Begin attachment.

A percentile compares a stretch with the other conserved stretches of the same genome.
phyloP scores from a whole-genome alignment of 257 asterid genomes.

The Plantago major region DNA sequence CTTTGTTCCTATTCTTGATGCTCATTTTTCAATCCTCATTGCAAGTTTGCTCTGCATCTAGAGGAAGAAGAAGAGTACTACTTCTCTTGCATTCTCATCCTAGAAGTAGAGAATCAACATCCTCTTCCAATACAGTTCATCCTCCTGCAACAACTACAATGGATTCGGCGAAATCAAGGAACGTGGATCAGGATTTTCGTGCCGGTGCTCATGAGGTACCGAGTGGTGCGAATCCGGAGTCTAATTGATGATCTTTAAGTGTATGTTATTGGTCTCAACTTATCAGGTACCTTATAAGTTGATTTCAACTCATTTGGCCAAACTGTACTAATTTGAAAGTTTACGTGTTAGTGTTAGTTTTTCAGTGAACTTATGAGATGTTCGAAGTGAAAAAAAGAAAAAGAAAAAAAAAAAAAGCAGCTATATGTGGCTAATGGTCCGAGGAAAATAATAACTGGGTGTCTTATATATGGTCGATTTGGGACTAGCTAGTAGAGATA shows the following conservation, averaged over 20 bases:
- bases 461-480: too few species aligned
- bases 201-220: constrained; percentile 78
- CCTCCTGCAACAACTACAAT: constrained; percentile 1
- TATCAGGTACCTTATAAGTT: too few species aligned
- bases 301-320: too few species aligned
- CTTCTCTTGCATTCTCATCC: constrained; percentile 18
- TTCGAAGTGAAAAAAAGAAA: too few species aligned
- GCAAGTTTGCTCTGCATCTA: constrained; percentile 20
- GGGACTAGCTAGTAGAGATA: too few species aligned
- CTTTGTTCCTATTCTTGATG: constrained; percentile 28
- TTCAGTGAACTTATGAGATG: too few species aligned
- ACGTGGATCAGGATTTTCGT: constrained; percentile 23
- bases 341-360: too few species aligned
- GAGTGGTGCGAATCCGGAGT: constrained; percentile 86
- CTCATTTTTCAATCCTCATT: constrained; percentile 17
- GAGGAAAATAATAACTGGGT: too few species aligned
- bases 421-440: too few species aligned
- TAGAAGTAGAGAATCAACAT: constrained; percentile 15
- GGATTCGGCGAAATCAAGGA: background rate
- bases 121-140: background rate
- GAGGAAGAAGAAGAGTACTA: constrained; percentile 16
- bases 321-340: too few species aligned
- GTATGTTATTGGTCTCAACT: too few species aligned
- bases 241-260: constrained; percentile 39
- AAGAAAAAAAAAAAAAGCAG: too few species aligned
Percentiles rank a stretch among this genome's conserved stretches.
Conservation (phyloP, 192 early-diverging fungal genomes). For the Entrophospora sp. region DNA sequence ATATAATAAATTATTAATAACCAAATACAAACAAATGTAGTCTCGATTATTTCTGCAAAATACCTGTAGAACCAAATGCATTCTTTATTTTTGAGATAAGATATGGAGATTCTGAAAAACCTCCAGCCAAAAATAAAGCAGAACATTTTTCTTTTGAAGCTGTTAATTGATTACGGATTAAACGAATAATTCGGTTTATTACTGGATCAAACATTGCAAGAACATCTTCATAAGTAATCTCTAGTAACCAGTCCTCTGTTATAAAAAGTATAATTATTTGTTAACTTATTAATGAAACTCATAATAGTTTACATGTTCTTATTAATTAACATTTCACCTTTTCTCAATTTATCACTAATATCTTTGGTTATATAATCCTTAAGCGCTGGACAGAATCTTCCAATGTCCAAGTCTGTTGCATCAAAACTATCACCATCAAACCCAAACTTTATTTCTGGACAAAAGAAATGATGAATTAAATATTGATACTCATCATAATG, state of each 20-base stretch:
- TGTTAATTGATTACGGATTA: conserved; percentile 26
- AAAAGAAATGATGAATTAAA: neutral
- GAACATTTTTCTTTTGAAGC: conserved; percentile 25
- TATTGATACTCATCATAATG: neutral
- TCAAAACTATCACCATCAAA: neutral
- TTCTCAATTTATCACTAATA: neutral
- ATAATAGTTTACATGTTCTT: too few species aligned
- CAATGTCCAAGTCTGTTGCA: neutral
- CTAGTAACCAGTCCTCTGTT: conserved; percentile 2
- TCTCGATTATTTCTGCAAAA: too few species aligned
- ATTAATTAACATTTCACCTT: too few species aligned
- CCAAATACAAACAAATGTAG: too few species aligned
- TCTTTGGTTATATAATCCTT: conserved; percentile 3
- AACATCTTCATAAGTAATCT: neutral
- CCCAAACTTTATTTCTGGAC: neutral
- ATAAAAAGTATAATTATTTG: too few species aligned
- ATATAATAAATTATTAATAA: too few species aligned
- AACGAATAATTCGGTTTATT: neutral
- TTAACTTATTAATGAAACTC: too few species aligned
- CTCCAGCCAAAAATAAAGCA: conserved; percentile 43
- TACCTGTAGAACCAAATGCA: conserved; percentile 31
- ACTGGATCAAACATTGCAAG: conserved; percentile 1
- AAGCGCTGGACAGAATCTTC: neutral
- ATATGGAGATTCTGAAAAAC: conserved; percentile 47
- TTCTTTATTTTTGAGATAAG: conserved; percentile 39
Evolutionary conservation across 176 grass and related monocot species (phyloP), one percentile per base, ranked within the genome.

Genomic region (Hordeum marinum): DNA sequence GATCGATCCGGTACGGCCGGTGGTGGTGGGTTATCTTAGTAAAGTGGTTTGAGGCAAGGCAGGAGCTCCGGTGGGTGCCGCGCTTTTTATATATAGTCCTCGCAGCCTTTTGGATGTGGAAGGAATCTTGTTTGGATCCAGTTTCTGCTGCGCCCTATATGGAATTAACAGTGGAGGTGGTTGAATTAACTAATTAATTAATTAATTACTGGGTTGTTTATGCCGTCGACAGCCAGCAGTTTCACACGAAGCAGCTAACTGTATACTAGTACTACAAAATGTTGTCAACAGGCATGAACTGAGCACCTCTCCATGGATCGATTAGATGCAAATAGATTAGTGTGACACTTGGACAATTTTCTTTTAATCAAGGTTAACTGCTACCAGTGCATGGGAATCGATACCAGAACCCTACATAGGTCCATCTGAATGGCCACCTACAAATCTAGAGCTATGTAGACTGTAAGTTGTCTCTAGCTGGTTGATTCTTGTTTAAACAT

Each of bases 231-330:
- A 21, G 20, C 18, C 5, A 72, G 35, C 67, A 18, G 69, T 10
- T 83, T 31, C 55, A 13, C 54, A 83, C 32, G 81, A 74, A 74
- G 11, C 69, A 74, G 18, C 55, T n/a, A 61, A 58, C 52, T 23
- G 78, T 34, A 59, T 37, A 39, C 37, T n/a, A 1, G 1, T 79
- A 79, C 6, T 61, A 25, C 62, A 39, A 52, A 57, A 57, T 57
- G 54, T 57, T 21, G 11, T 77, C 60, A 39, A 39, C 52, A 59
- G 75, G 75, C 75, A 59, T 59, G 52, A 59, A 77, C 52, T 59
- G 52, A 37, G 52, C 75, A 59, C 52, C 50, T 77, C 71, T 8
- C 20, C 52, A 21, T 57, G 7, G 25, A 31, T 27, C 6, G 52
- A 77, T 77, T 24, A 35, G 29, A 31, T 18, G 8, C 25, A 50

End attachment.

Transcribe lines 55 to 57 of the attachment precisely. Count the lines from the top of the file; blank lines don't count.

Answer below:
- TTCTTTATTTTTGAGATAAG: conserved; percentile 39
Evolutionary conservation across 176 grass and related monocot species (phyloP), one percentile per base, ranked within the genome.

Genomic region (Hordeum marinum): DNA sequence GATCGATCCGGTACGGCCGGTGGTGGTGGGTTATCTTAGTAAAGTGGTTTGAGGCAAGGCAGGAGCTCCGGTGGGTGCCGCGCTTTTTATATATAGTCCTCGCAGCCTTTTGGATGTGGAAGGAATCTTGTTTGGATCCAGTTTCTGCTGCGCCCTATATGGAATTAACAGTGGAGGTGGTTGAATTAACTAATTAATTAATTAATTACTGGGTTGTTTATGCCGTCGACAGCCAGCAGTTTCACACGAAGCAGCTAACTGTATACTAGTACTACAAAATGTTGTCAACAGGCATGAACTGAGCACCTCTCCATGGATCGATTAGATGCAAATAGATTAGTGTGACACTTGGACAATTTTCTTTTAATCAAGGTTAACTGCTACCAGTGCATGGGAATCGATACCAGAACCCTACATAGGTCCATCTGAATGGCCACCTACAAATCTAGAGCTATGTAGACTGTAAGTTGTCTCTAGCTGGTTGATTCTTGTTTAAACAT